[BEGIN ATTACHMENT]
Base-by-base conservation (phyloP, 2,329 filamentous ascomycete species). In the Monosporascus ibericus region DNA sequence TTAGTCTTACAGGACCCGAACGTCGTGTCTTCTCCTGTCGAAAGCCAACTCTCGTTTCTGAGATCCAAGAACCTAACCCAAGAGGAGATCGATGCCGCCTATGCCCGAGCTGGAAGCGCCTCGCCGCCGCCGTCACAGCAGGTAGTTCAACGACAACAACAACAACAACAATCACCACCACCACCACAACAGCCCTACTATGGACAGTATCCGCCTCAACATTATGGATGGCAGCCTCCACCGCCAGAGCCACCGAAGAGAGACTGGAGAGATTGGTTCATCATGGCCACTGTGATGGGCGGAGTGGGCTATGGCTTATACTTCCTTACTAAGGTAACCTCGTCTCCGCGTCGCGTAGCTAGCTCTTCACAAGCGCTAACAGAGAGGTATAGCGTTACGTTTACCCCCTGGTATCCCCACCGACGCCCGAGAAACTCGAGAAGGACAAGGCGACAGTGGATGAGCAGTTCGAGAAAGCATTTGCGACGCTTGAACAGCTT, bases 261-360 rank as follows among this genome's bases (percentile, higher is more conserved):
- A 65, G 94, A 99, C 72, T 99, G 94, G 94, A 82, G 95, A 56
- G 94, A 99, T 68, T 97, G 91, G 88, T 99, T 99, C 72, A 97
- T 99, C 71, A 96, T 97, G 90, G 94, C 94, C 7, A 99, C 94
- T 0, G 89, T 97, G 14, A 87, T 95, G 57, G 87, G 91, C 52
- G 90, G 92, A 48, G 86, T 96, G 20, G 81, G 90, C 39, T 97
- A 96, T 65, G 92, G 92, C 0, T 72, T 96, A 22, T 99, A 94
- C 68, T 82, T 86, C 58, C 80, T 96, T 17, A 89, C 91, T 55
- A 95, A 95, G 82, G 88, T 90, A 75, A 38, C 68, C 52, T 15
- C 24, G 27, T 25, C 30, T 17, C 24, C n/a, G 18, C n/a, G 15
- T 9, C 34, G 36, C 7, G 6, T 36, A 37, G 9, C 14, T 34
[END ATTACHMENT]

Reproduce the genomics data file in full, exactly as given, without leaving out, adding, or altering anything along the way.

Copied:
Base-by-base conservation (phyloP, 2,329 filamentous ascomycete species). In the Monosporascus ibericus region DNA sequence TTAGTCTTACAGGACCCGAACGTCGTGTCTTCTCCTGTCGAAAGCCAACTCTCGTTTCTGAGATCCAAGAACCTAACCCAAGAGGAGATCGATGCCGCCTATGCCCGAGCTGGAAGCGCCTCGCCGCCGCCGTCACAGCAGGTAGTTCAACGACAACAACAACAACAACAATCACCACCACCACCACAACAGCCCTACTATGGACAGTATCCGCCTCAACATTATGGATGGCAGCCTCCACCGCCAGAGCCACCGAAGAGAGACTGGAGAGATTGGTTCATCATGGCCACTGTGATGGGCGGAGTGGGCTATGGCTTATACTTCCTTACTAAGGTAACCTCGTCTCCGCGTCGCGTAGCTAGCTCTTCACAAGCGCTAACAGAGAGGTATAGCGTTACGTTTACCCCCTGGTATCCCCACCGACGCCCGAGAAACTCGAGAAGGACAAGGCGACAGTGGATGAGCAGTTCGAGAAAGCATTTGCGACGCTTGAACAGCTT, bases 261-360 rank as follows among this genome's bases (percentile, higher is more conserved):
- A 65, G 94, A 99, C 72, T 99, G 94, G 94, A 82, G 95, A 56
- G 94, A 99, T 68, T 97, G 91, G 88, T 99, T 99, C 72, A 97
- T 99, C 71, A 96, T 97, G 90, G 94, C 94, C 7, A 99, C 94
- T 0, G 89, T 97, G 14, A 87, T 95, G 57, G 87, G 91, C 52
- G 90, G 92, A 48, G 86, T 96, G 20, G 81, G 90, C 39, T 97
- A 96, T 65, G 92, G 92, C 0, T 72, T 96, A 22, T 99, A 94
- C 68, T 82, T 86, C 58, C 80, T 96, T 17, A 89, C 91, T 55
- A 95, A 95, G 82, G 88, T 90, A 75, A 38, C 68, C 52, T 15
- C 24, G 27, T 25, C 30, T 17, C 24, C n/a, G 18, C n/a, G 15
- T 9, C 34, G 36, C 7, G 6, T 36, A 37, G 9, C 14, T 34